|Publication number||US7165620 B2|
|Application number||US 10/328,535|
|Publication date||Jan 23, 2007|
|Filing date||Dec 23, 2002|
|Priority date||Dec 23, 2002|
|Also published as||US20040118568, WO2004061264A1|
|Publication number||10328535, 328535, US 7165620 B2, US 7165620B2, US-B2-7165620, US7165620 B2, US7165620B2|
|Original Assignee||Fmc Technologies, Inc.|
|Export Citation||BiBTeX, EndNote, RefMan|
|Patent Citations (27), Non-Patent Citations (1), Referenced by (8), Classifications (18), Legal Events (4)|
|External Links: USPTO, USPTO Assignment, Espacenet|
1. Field of the Invention
This invention relates to oilfield completion systems and, in particular, to a wellhead completion system having a horizontal control penetrator and a method of using same.
2. Description of the Related Art
For many conventional subsea oil and gas wells, a series of pipes, fittings, valves, and gauges are used on the wellhead to control the flow. This plumbing is known as a Christmas or production tree and is generally attached to the wellhead via a subsea connector. Often, one or more horizontal penetrators are installed in a Christmas tree to engage permanently installed components of the wellhead, such as a tubing hanger or an insert landed in the Christmas tree. Such engagements typically are used to provide electrical and/or hydraulic power to the components or to provide connectivity to downhole sensors and the like.
Temporary tools, such as running and retrieving tools, are typically engaged by an internal umbilical running through the riser alongside the temporary tool. Such a configuration, however, may result in higher installation costs and may require more time to install. Having the umbilical between the riser and the temporary tool often necessitates the use of a blowout preventer spanner joint, so that the blowout preventer rams can seal properly in the case of a well blowout.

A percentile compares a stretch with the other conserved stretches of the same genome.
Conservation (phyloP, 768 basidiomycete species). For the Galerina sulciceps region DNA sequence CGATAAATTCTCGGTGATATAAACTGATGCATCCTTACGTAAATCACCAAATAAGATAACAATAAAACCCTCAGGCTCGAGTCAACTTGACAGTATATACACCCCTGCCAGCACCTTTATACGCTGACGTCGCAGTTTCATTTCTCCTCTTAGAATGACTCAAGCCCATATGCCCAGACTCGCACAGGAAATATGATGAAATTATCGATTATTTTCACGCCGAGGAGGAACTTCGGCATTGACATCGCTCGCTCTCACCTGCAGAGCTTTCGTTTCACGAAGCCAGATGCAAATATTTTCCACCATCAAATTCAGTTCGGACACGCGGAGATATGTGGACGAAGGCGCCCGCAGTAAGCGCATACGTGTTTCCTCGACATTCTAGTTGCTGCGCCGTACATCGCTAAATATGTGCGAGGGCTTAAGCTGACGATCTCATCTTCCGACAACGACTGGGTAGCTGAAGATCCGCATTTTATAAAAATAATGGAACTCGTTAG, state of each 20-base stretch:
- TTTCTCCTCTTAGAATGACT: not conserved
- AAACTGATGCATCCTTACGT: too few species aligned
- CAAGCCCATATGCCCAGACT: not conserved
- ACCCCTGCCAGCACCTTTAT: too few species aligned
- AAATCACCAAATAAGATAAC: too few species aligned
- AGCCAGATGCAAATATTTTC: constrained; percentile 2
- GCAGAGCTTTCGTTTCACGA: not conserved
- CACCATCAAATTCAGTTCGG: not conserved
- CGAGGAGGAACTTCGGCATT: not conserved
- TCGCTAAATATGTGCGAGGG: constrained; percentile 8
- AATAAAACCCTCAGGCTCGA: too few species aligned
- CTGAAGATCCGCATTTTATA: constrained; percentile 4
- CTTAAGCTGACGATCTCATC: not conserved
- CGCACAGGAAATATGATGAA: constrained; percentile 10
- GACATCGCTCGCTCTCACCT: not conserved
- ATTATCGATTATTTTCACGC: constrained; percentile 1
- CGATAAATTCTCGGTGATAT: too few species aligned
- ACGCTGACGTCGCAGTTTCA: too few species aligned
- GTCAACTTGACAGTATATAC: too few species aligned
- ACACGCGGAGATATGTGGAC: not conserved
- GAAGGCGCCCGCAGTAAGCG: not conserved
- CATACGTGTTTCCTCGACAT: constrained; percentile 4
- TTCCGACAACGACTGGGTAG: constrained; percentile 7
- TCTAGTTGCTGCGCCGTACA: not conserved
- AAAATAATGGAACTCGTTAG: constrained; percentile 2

The present invention is directed to overcoming, or at least reducing, the effects of one or more of the problems set forth above.
In one aspect of the present invention, a well completion system is provided. The well completion system includes a completion device defining a bore therein attached to a wellhead and a tool, disposed within the bore, comprising an operational element and a control receptacle in communication with the operational element. The system further includes a horizontal penetrator assembly disposed external to the completion device and comprising at least one horizontal penetrator capable of being extended into and retracted from the bore to engage the control receptacle such that the horizontal penetrator is in communication with the operational element of the tool.
In another aspect of the present invention, a method is provided including inserting a tool into a bore of a completion device, engaging a horizontal penetrator with a control receptacle of the tool, and operating an element of the tool via the horizontal penetrator.
In yet another aspect of the present invention an apparatus is provided. The apparatus includes means for communicating fluids produced from a wellhead and means for performing an operation within at least one of the wellhead and the means for communicating the fluids produced from the wellhead. The apparatus further includes means for selectively engaging and communicating with the means for performing the operation.